Michael Suguitan/Sun Staff Photographer

Wegmans customers have been stocking up on food items with longer shelf lives, including instant noodles.

March 11, 2020

As Outbreak Worsens, Rush to Prepare Leaves Ithaca Store Shelves Empty

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Nationwide, big box and local convenience stores alike have seen their shelves emptied by shoppers preparing for the prospect of a prolonged epidemic.

Although Tompkins County has yet to confirm a case of the coronavirus, those trends have been mirrored in Ithaca — where normally abundant staples like hand sanitizer have become hard-sought commodities.

For instance, College Avenue’s 7/11, a commonly frequented chain among Cornell students, reported running out of disinfectant wipes and hand sanitizer, with no clear timetable for their return.

According to Adwin Carrero, manager of the Collegetown shop, “I think everyone’s alarmed and buying them out.” While the store has placed orders to re-stock, there’s still uncertainty over “how the product orders are set,” he told The Sun.

As confirmed cases of COVID-19 grow rapidly nationwide, so too have shortages of products designed to help fight the spread of the disease. As a result of the sudden spike in demand, shoppers in New York City have reportedly found bottles of Purell listed for almost $80 — if they can find them at all.

Wegmans Food Market, which operates one of Ithaca’s largest grocery stores, directed The Sun to a March 10 statement, where it acknowledged that customers “are stocking up on paper products and a variety of food items, particularly those with a longer shelf life.”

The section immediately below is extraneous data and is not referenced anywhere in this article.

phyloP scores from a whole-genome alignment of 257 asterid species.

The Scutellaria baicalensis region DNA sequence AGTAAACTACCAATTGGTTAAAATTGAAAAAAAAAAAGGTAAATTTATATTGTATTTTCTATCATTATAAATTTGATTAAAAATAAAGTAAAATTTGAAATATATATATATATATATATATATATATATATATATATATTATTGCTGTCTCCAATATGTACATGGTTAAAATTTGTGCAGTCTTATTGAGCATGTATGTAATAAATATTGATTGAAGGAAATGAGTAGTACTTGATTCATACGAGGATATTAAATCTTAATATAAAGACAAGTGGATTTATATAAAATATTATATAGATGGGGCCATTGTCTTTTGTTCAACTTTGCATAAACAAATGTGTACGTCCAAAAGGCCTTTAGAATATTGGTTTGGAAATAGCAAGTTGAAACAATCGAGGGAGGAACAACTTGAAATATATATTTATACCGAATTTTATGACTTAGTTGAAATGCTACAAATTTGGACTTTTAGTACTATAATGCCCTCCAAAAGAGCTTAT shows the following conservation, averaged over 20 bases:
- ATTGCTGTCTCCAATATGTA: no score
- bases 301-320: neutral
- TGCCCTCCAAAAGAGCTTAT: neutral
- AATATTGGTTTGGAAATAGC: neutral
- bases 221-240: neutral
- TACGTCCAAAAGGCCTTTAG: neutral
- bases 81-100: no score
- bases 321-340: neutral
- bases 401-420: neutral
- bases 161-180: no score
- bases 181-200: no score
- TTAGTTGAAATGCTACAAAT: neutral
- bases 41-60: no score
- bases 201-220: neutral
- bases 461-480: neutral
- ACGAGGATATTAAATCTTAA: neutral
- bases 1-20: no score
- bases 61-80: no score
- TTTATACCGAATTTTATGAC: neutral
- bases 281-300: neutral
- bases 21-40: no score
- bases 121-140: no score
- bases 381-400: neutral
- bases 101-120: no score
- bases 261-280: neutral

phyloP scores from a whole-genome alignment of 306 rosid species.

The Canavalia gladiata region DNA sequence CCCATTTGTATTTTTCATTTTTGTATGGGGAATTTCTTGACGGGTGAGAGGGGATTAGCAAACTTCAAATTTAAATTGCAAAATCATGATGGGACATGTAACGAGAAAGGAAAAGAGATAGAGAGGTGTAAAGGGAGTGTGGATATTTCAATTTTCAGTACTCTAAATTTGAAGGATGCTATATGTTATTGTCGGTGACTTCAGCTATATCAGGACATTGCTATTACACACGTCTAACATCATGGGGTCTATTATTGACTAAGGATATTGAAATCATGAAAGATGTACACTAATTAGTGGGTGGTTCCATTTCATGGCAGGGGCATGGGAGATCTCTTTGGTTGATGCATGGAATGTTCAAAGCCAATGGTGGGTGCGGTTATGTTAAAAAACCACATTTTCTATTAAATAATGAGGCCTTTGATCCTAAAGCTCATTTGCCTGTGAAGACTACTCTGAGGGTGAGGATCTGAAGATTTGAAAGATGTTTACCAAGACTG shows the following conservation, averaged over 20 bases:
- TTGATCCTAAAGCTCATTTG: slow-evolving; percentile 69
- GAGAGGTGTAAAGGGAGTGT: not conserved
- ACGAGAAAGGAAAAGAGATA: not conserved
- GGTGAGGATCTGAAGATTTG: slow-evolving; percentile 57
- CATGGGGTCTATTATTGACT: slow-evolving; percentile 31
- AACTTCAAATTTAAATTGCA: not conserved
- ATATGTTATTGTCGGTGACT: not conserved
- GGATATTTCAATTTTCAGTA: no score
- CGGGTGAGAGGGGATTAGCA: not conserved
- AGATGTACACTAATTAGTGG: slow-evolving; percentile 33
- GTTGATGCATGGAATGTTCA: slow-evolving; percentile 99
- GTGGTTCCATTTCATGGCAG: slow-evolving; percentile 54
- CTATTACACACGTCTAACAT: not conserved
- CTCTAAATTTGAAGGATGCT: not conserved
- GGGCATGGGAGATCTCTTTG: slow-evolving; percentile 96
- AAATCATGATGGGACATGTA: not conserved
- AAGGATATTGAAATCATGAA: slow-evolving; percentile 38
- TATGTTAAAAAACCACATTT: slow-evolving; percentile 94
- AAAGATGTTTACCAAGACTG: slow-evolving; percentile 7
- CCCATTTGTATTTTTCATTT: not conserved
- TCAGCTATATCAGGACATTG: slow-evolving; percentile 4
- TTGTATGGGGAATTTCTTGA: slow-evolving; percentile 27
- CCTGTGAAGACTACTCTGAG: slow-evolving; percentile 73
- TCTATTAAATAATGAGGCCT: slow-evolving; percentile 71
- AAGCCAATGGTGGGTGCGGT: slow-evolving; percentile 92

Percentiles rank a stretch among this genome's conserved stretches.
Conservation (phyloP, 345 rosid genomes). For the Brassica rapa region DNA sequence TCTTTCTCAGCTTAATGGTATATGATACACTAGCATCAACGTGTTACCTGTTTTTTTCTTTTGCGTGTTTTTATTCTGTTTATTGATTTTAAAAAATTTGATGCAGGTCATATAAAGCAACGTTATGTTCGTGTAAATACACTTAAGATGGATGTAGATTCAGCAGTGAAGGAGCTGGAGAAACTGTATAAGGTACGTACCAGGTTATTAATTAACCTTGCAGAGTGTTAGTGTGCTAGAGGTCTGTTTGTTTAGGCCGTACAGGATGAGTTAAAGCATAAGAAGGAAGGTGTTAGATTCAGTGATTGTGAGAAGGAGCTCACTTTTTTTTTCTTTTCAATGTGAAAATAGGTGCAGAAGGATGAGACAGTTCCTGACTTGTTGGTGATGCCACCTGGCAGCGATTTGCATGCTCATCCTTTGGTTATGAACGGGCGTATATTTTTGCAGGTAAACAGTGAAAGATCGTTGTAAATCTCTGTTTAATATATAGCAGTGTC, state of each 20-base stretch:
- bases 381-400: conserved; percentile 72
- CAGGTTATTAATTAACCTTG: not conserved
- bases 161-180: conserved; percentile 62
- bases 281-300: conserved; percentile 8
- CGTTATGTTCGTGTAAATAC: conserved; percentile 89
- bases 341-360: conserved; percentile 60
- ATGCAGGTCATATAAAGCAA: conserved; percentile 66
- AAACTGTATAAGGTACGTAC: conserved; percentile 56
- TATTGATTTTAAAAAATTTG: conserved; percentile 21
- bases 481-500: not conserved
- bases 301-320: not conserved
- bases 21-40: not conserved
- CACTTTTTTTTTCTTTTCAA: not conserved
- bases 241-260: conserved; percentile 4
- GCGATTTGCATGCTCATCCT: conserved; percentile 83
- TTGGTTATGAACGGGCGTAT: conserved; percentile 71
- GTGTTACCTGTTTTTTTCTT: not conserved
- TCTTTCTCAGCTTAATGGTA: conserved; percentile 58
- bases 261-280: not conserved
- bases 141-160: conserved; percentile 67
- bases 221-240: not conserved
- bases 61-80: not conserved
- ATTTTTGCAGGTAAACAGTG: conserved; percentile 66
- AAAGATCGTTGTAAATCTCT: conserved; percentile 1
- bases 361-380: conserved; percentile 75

In addition to hand sanitizer and wipes, stores across the country have also reported running out of basic household items, like toilet paper and bottled water, as fears of potential lockdowns and protracted crisis swell.

As a result, Wegmans — like a number of other retailers — has begun rationing certain products, limiting purchases of certain items to one to three per customer, depending on the item. For instance, Wegmans shoppers will now only be able to purchase only one pack of bath tissue per trip.

With coronavirus shopping trends “mimicking what we see leading up to a weather event,” Wegmans’ statement read, the chain said that it has committed to “increasing orders based on demand to meet the needs of our employees and customers.”

Walmart’s Ithaca Supercenter also echoed the experience of Wegmans, writing in a Tuesday statement that paper products, cleaning supplies and other items have been in high demand. The store encouraged shoppers to consider online delivery as a means to limit contact among large groups of people.

But even as events, transportation and colleges face cancellations nationwide, Ithaca’s stores remained committed to servicing the area’s community.

Since warnings of a potential outbreak had first begun, Carrero and his employees have taken precautions such as swabbing counters and disinfecting areas that were often exposed to customers’ hands, like the store’s trademark slurpee bar and condiments section.

Planning to continue these measures indefinitely, Carreo hopes to face future uncertainty with a brave face: “We’re going to see how this whole situation goes,” he told The Sun. “We’re going to be open until we are forced to decide otherwise.”

Likewise, Wegmans said that the supermarket is continuing to follow their “strict food safety policies and procedures” by going “above and beyond what is required,” such as adding additional hand sanitizer stations and increasing the frequency of store cleanings.

Walmart also encouraged sick employees to stay home, while also saying that it would revisit the company’s signature 24/7 store hours policy in an effort to accommodate additional, overnight disinfectant efforts.

But Universal Deli-Grocery, another Collegetown staple, has seen a different experience. Mian Khalil, owner of the longtime convenience store, claimed that the reality of the virus has been exaggerated.

“I think people are overreacting,” he said. “People die every year from the flu, 20,000 this year. People are in Ithaca, it’s very safe.”

Still, Khalil said that his store was sold out of the “few bottles” of hand sanitizer it carries, noting that “it’s not just us — everyone is out.”

Liam Galey ’23 contributed reporting.